Breaking the STM32F1 Read-Out Protection

A new attack on STM32F1’s read-out protection has been published (partially as of now).

The STM32F1 is used in some Nitrokey products as follows:

Nitrokey Start: Cryptographic keys and data objects (EF) are stored in the STM32F1. Private cryptographic keys are additionally encrypted with the user password (OpenPGP Card User PIN). Note that the product’s lower security (no tamper protection) has been communicated in our product description and that therefore the Nitrokey Start is positioned as an entry-level model (compared to our other smart card models).

Nitrokey HSM: No user information is persistently stored in the STM32F1.

Nitrokey Pro:

  • One-time passwords (HOTP, TOTP) are stored in the STM32F1. These serve as a second factor and are therefore accessible without authentication by default. Think of physical OTP tokens that display one-time passwords on an integrated display at the touch of a button.
  • The Password Safe stores passwords in the STM32F1. These are additionally encrypted with an AES key, which is stored in a tamper-proof smart card (and is PIN-protected).
  • Cryptographic keys are not stored in the STM32F1.

In summary, we are not surprised by such an attack and therefore we primarily use tamper-proof smart cards in our products. We assess the risk for our products as low and do not see any acute technical need for action. In the future we will change our products to other (more secure) microprocessors and smart cards.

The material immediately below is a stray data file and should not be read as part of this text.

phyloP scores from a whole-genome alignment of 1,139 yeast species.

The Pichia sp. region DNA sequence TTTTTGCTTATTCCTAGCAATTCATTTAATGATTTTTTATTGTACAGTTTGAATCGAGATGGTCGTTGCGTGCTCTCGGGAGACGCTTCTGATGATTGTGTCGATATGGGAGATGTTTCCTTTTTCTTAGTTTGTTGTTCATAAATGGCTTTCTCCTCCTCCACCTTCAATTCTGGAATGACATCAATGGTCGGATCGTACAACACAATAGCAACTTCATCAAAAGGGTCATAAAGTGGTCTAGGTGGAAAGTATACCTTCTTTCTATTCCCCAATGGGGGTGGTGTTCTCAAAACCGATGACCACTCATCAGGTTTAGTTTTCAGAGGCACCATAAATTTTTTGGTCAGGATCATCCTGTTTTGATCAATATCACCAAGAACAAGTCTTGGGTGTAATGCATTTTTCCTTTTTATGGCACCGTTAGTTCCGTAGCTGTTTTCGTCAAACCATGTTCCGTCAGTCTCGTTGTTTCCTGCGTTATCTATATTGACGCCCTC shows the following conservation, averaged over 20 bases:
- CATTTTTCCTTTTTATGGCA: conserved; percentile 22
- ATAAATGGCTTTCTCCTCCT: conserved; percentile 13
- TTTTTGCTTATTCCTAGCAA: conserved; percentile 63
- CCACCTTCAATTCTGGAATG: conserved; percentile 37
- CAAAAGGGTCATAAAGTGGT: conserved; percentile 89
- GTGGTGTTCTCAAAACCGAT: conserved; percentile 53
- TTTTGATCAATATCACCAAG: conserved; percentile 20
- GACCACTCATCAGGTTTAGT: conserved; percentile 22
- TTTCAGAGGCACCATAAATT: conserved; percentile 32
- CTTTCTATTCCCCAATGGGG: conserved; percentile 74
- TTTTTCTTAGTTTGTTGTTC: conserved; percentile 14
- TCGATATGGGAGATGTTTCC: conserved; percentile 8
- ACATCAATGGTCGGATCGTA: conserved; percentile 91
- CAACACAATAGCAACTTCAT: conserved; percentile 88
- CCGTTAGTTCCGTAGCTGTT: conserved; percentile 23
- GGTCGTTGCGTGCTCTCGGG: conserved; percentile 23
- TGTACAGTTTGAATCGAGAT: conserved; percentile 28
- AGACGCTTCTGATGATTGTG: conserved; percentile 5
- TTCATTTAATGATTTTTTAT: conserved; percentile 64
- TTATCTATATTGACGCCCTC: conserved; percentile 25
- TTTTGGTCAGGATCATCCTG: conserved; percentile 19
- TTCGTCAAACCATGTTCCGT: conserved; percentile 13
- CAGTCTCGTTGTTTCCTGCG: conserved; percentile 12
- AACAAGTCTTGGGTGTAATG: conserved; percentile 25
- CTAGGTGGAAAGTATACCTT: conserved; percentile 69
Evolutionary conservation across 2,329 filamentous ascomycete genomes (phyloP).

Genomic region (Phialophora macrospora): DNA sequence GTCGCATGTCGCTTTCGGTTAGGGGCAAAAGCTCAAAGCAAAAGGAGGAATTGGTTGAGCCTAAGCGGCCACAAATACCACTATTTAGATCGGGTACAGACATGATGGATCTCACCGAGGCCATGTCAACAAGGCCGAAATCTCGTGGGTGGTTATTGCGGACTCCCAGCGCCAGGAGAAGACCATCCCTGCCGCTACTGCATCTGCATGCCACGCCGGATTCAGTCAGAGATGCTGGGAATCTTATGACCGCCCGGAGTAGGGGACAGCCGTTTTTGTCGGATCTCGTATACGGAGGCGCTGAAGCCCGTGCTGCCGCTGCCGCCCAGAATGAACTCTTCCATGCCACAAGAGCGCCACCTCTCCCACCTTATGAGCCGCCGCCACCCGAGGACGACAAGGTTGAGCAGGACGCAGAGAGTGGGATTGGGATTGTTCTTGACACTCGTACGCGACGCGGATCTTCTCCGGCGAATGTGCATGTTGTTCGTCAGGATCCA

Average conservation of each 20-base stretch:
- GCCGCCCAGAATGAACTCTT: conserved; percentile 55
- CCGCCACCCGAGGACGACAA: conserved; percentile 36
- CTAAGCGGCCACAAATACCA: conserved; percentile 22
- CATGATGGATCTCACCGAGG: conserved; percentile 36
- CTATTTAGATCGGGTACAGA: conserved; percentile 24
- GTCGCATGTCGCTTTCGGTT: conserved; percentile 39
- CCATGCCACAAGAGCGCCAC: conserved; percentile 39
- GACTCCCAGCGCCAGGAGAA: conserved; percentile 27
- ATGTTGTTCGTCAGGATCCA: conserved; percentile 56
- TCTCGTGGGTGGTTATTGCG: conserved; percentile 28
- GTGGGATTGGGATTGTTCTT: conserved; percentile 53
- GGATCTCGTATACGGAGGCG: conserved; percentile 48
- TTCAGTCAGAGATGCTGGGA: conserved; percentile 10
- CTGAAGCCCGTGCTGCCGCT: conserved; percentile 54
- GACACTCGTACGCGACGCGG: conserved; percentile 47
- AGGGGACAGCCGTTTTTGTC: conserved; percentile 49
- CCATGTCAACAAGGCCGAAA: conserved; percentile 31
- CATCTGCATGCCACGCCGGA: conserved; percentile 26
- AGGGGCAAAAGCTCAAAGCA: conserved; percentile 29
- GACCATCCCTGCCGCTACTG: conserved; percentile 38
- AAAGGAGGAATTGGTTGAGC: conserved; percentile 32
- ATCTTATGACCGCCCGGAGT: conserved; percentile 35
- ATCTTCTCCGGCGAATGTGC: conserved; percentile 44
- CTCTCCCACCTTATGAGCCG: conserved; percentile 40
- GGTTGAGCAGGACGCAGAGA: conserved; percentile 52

Hi Jan, new attacks on the STM32F1 have recently been discovered and published:

It would be great if you could update this post to include the new attack vectors and their impact.

The described attacks allow a person with physical access to the device to read, modify, and reprogram the device to the full extent. While partially(!) reading data is possible with the attack mentioned in the initial post, this new attack gives access to the entire(!) data stored on the STM32F1. This lowers the bar for an attacker as there is no loss-of-information involved when reading and reprogramming the device anymore.

That means, someone can read out all stored (but partially encrypted) user data and firmware, modify the firmware (e.g., insert a backdoor, weaken or disable encryption/security, intercept and leak the smartcard PIN…) and reprogram the device. Such a modification would not be discoverable by the user as far as I see. IMHO, this creates a risk if someone is able to gain temporary access to the hardware token and performs such manipulations. This violates at least firmware integrity and authenticity which can no longer be guaranteed and consequently can also affect the user’s data.

A statement which takes such manipulations into account would be great. Especially since this new attack allows a full readout and makes manipulations way more easy.

Thank you!

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Thank you for the PDF. I understand it is the published PDF to the same attack mentioned above, but not a new attack. Therefore my statement above still applies.

Hi Jan, thank you for your answer. The paper reiterates the attack described before, but it comprises also a novel attack.
I was especially referring to Section 7.4 “H3: Shellcode Exec. via Glitch and FPB”. This is a new attack that gives full access.

Hi Johannes!
STM32F1 doesn’t has a write protection. This means if somebody has physical access to the STM32F1 she can reset and flash any firmware (a reset has to be performed first). From the risk perspective, this is a man in the middle (MITM) attack, similarly to a potential MITM attack on the client PC (but potentially harder to execute and to detect.) I don’t see how Section 7.4 “H3: Shellcode Exec. via Glitch and FPB” changes this picture (only read it briefly).